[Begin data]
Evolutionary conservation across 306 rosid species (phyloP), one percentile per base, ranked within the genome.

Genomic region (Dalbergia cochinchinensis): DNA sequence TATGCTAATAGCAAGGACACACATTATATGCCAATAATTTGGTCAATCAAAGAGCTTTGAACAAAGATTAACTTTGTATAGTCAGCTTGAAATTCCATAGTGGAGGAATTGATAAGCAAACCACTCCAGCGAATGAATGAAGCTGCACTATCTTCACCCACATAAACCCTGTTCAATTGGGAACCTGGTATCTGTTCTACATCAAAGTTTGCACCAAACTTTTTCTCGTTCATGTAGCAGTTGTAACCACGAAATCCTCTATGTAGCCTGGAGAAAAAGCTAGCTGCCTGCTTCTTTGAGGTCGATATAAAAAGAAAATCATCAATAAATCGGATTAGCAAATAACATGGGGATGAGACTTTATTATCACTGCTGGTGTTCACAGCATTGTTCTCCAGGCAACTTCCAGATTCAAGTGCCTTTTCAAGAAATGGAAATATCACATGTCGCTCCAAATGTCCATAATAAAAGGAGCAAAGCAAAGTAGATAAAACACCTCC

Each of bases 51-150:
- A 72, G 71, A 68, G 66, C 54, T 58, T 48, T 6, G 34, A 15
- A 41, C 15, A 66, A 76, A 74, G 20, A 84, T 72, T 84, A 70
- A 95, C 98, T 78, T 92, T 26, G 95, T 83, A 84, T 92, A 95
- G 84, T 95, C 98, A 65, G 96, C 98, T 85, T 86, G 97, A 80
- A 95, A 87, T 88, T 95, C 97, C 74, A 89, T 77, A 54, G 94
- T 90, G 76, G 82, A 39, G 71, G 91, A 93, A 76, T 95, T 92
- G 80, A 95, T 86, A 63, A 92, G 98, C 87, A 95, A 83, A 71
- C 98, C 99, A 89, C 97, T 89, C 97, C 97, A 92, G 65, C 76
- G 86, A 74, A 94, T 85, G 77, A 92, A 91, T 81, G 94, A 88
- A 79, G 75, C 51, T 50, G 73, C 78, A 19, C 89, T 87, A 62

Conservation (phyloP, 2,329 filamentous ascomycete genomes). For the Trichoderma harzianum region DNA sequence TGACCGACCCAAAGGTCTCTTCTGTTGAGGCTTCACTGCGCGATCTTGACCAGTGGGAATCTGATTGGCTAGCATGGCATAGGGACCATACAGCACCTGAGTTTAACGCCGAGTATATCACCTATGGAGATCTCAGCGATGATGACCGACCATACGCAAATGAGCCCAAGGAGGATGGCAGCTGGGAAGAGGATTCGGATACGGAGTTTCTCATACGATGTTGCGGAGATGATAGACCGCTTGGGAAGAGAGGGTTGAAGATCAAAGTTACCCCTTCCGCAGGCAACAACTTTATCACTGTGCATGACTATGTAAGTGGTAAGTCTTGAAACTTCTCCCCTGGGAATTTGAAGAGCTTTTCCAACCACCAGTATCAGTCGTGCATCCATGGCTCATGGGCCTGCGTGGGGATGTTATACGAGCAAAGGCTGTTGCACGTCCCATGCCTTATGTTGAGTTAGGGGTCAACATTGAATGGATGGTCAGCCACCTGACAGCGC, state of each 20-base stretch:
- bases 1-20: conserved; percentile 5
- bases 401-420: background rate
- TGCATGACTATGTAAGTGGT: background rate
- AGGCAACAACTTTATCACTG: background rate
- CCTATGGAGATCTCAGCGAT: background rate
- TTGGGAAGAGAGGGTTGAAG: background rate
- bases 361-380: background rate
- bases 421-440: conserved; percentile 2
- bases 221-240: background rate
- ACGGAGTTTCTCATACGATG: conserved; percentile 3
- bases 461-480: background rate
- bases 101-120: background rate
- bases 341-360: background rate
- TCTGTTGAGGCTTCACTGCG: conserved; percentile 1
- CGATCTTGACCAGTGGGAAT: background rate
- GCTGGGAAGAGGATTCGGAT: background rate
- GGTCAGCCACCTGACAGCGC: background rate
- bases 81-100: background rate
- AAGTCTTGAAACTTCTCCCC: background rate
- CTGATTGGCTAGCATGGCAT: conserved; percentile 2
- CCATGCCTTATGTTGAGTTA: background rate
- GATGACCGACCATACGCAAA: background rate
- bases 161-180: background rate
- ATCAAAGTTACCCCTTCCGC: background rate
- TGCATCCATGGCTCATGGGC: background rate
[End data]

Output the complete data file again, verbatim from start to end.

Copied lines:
Evolutionary conservation across 306 rosid species (phyloP), one percentile per base, ranked within the genome.

Genomic region (Dalbergia cochinchinensis): DNA sequence TATGCTAATAGCAAGGACACACATTATATGCCAATAATTTGGTCAATCAAAGAGCTTTGAACAAAGATTAACTTTGTATAGTCAGCTTGAAATTCCATAGTGGAGGAATTGATAAGCAAACCACTCCAGCGAATGAATGAAGCTGCACTATCTTCACCCACATAAACCCTGTTCAATTGGGAACCTGGTATCTGTTCTACATCAAAGTTTGCACCAAACTTTTTCTCGTTCATGTAGCAGTTGTAACCACGAAATCCTCTATGTAGCCTGGAGAAAAAGCTAGCTGCCTGCTTCTTTGAGGTCGATATAAAAAGAAAATCATCAATAAATCGGATTAGCAAATAACATGGGGATGAGACTTTATTATCACTGCTGGTGTTCACAGCATTGTTCTCCAGGCAACTTCCAGATTCAAGTGCCTTTTCAAGAAATGGAAATATCACATGTCGCTCCAAATGTCCATAATAAAAGGAGCAAAGCAAAGTAGATAAAACACCTCC

Each of bases 51-150:
- A 72, G 71, A 68, G 66, C 54, T 58, T 48, T 6, G 34, A 15
- A 41, C 15, A 66, A 76, A 74, G 20, A 84, T 72, T 84, A 70
- A 95, C 98, T 78, T 92, T 26, G 95, T 83, A 84, T 92, A 95
- G 84, T 95, C 98, A 65, G 96, C 98, T 85, T 86, G 97, A 80
- A 95, A 87, T 88, T 95, C 97, C 74, A 89, T 77, A 54, G 94
- T 90, G 76, G 82, A 39, G 71, G 91, A 93, A 76, T 95, T 92
- G 80, A 95, T 86, A 63, A 92, G 98, C 87, A 95, A 83, A 71
- C 98, C 99, A 89, C 97, T 89, C 97, C 97, A 92, G 65, C 76
- G 86, A 74, A 94, T 85, G 77, A 92, A 91, T 81, G 94, A 88
- A 79, G 75, C 51, T 50, G 73, C 78, A 19, C 89, T 87, A 62

Conservation (phyloP, 2,329 filamentous ascomycete genomes). For the Trichoderma harzianum region DNA sequence TGACCGACCCAAAGGTCTCTTCTGTTGAGGCTTCACTGCGCGATCTTGACCAGTGGGAATCTGATTGGCTAGCATGGCATAGGGACCATACAGCACCTGAGTTTAACGCCGAGTATATCACCTATGGAGATCTCAGCGATGATGACCGACCATACGCAAATGAGCCCAAGGAGGATGGCAGCTGGGAAGAGGATTCGGATACGGAGTTTCTCATACGATGTTGCGGAGATGATAGACCGCTTGGGAAGAGAGGGTTGAAGATCAAAGTTACCCCTTCCGCAGGCAACAACTTTATCACTGTGCATGACTATGTAAGTGGTAAGTCTTGAAACTTCTCCCCTGGGAATTTGAAGAGCTTTTCCAACCACCAGTATCAGTCGTGCATCCATGGCTCATGGGCCTGCGTGGGGATGTTATACGAGCAAAGGCTGTTGCACGTCCCATGCCTTATGTTGAGTTAGGGGTCAACATTGAATGGATGGTCAGCCACCTGACAGCGC, state of each 20-base stretch:
- bases 1-20: conserved; percentile 5
- bases 401-420: background rate
- TGCATGACTATGTAAGTGGT: background rate
- AGGCAACAACTTTATCACTG: background rate
- CCTATGGAGATCTCAGCGAT: background rate
- TTGGGAAGAGAGGGTTGAAG: background rate
- bases 361-380: background rate
- bases 421-440: conserved; percentile 2
- bases 221-240: background rate
- ACGGAGTTTCTCATACGATG: conserved; percentile 3
- bases 461-480: background rate
- bases 101-120: background rate
- bases 341-360: background rate
- TCTGTTGAGGCTTCACTGCG: conserved; percentile 1
- CGATCTTGACCAGTGGGAAT: background rate
- GCTGGGAAGAGGATTCGGAT: background rate
- GGTCAGCCACCTGACAGCGC: background rate
- bases 81-100: background rate
- AAGTCTTGAAACTTCTCCCC: background rate
- CTGATTGGCTAGCATGGCAT: conserved; percentile 2
- CCATGCCTTATGTTGAGTTA: background rate
- GATGACCGACCATACGCAAA: background rate
- bases 161-180: background rate
- ATCAAAGTTACCCCTTCCGC: background rate
- TGCATCCATGGCTCATGGGC: background rate